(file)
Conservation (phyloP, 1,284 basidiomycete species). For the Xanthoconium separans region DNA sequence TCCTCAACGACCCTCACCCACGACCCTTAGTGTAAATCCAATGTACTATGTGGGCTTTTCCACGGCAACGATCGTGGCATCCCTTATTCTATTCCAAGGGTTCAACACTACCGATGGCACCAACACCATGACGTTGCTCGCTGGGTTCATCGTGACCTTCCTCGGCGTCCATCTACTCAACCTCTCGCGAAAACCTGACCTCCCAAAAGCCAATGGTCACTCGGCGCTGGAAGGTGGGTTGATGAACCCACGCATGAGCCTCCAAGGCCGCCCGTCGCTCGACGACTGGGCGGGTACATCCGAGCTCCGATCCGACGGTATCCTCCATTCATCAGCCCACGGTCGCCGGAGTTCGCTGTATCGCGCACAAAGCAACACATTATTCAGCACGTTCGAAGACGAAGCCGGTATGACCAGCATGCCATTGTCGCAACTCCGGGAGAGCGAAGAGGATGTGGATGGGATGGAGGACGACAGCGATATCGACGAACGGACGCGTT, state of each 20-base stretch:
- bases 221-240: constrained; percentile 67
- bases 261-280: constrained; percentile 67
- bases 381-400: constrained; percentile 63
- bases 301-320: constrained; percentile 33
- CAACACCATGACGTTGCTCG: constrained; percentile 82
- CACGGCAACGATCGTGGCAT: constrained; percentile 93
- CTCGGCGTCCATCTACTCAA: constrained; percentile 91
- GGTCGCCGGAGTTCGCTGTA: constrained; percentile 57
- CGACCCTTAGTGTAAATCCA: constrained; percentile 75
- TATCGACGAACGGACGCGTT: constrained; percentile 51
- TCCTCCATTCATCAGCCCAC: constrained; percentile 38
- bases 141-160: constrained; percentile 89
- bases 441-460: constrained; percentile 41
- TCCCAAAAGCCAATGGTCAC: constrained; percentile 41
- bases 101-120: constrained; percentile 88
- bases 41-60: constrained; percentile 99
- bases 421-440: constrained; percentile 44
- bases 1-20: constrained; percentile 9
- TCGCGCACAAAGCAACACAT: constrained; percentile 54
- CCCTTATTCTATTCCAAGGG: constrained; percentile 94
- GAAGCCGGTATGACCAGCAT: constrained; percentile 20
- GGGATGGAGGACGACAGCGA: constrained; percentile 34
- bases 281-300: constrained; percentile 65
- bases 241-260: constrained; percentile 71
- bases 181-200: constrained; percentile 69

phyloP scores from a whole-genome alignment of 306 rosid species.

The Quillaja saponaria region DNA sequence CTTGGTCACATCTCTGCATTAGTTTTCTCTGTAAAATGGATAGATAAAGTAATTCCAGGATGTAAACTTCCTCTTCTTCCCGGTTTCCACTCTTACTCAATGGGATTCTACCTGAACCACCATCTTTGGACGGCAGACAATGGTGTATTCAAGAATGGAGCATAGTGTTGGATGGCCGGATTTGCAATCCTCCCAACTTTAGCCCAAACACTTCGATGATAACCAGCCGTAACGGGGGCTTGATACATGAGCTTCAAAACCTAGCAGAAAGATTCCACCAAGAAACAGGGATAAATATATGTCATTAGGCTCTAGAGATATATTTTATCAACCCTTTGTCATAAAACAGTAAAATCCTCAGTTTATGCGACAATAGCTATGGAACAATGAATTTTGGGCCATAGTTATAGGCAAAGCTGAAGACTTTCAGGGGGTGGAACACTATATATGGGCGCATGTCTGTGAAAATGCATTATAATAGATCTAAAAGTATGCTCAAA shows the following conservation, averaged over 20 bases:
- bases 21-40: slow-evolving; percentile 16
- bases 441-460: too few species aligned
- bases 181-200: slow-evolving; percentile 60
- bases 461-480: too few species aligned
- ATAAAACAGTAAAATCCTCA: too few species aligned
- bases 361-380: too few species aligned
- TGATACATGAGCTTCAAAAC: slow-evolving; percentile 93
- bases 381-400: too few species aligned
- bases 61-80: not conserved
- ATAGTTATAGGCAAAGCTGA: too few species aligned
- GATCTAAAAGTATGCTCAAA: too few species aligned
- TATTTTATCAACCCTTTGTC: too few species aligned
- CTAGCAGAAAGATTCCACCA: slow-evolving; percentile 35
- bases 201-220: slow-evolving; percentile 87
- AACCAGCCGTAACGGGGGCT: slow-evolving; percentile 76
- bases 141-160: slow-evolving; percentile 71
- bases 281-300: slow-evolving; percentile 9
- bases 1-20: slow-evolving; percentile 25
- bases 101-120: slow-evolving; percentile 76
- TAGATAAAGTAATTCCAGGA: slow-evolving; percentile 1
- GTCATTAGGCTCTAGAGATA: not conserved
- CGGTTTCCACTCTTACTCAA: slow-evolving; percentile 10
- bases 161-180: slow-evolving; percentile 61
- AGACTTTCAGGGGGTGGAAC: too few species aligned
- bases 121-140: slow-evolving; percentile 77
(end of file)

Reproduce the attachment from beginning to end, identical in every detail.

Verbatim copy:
Conservation (phyloP, 1,284 basidiomycete species). For the Xanthoconium separans region DNA sequence TCCTCAACGACCCTCACCCACGACCCTTAGTGTAAATCCAATGTACTATGTGGGCTTTTCCACGGCAACGATCGTGGCATCCCTTATTCTATTCCAAGGGTTCAACACTACCGATGGCACCAACACCATGACGTTGCTCGCTGGGTTCATCGTGACCTTCCTCGGCGTCCATCTACTCAACCTCTCGCGAAAACCTGACCTCCCAAAAGCCAATGGTCACTCGGCGCTGGAAGGTGGGTTGATGAACCCACGCATGAGCCTCCAAGGCCGCCCGTCGCTCGACGACTGGGCGGGTACATCCGAGCTCCGATCCGACGGTATCCTCCATTCATCAGCCCACGGTCGCCGGAGTTCGCTGTATCGCGCACAAAGCAACACATTATTCAGCACGTTCGAAGACGAAGCCGGTATGACCAGCATGCCATTGTCGCAACTCCGGGAGAGCGAAGAGGATGTGGATGGGATGGAGGACGACAGCGATATCGACGAACGGACGCGTT, state of each 20-base stretch:
- bases 221-240: constrained; percentile 67
- bases 261-280: constrained; percentile 67
- bases 381-400: constrained; percentile 63
- bases 301-320: constrained; percentile 33
- CAACACCATGACGTTGCTCG: constrained; percentile 82
- CACGGCAACGATCGTGGCAT: constrained; percentile 93
- CTCGGCGTCCATCTACTCAA: constrained; percentile 91
- GGTCGCCGGAGTTCGCTGTA: constrained; percentile 57
- CGACCCTTAGTGTAAATCCA: constrained; percentile 75
- TATCGACGAACGGACGCGTT: constrained; percentile 51
- TCCTCCATTCATCAGCCCAC: constrained; percentile 38
- bases 141-160: constrained; percentile 89
- bases 441-460: constrained; percentile 41
- TCCCAAAAGCCAATGGTCAC: constrained; percentile 41
- bases 101-120: constrained; percentile 88
- bases 41-60: constrained; percentile 99
- bases 421-440: constrained; percentile 44
- bases 1-20: constrained; percentile 9
- TCGCGCACAAAGCAACACAT: constrained; percentile 54
- CCCTTATTCTATTCCAAGGG: constrained; percentile 94
- GAAGCCGGTATGACCAGCAT: constrained; percentile 20
- GGGATGGAGGACGACAGCGA: constrained; percentile 34
- bases 281-300: constrained; percentile 65
- bases 241-260: constrained; percentile 71
- bases 181-200: constrained; percentile 69

phyloP scores from a whole-genome alignment of 306 rosid species.

The Quillaja saponaria region DNA sequence CTTGGTCACATCTCTGCATTAGTTTTCTCTGTAAAATGGATAGATAAAGTAATTCCAGGATGTAAACTTCCTCTTCTTCCCGGTTTCCACTCTTACTCAATGGGATTCTACCTGAACCACCATCTTTGGACGGCAGACAATGGTGTATTCAAGAATGGAGCATAGTGTTGGATGGCCGGATTTGCAATCCTCCCAACTTTAGCCCAAACACTTCGATGATAACCAGCCGTAACGGGGGCTTGATACATGAGCTTCAAAACCTAGCAGAAAGATTCCACCAAGAAACAGGGATAAATATATGTCATTAGGCTCTAGAGATATATTTTATCAACCCTTTGTCATAAAACAGTAAAATCCTCAGTTTATGCGACAATAGCTATGGAACAATGAATTTTGGGCCATAGTTATAGGCAAAGCTGAAGACTTTCAGGGGGTGGAACACTATATATGGGCGCATGTCTGTGAAAATGCATTATAATAGATCTAAAAGTATGCTCAAA shows the following conservation, averaged over 20 bases:
- bases 21-40: slow-evolving; percentile 16
- bases 441-460: too few species aligned
- bases 181-200: slow-evolving; percentile 60
- bases 461-480: too few species aligned
- ATAAAACAGTAAAATCCTCA: too few species aligned
- bases 361-380: too few species aligned
- TGATACATGAGCTTCAAAAC: slow-evolving; percentile 93
- bases 381-400: too few species aligned
- bases 61-80: not conserved
- ATAGTTATAGGCAAAGCTGA: too few species aligned
- GATCTAAAAGTATGCTCAAA: too few species aligned
- TATTTTATCAACCCTTTGTC: too few species aligned
- CTAGCAGAAAGATTCCACCA: slow-evolving; percentile 35
- bases 201-220: slow-evolving; percentile 87
- AACCAGCCGTAACGGGGGCT: slow-evolving; percentile 76
- bases 141-160: slow-evolving; percentile 71
- bases 281-300: slow-evolving; percentile 9
- bases 1-20: slow-evolving; percentile 25
- bases 101-120: slow-evolving; percentile 76
- TAGATAAAGTAATTCCAGGA: slow-evolving; percentile 1
- GTCATTAGGCTCTAGAGATA: not conserved
- CGGTTTCCACTCTTACTCAA: slow-evolving; percentile 10
- bases 161-180: slow-evolving; percentile 61
- AGACTTTCAGGGGGTGGAAC: too few species aligned
- bases 121-140: slow-evolving; percentile 77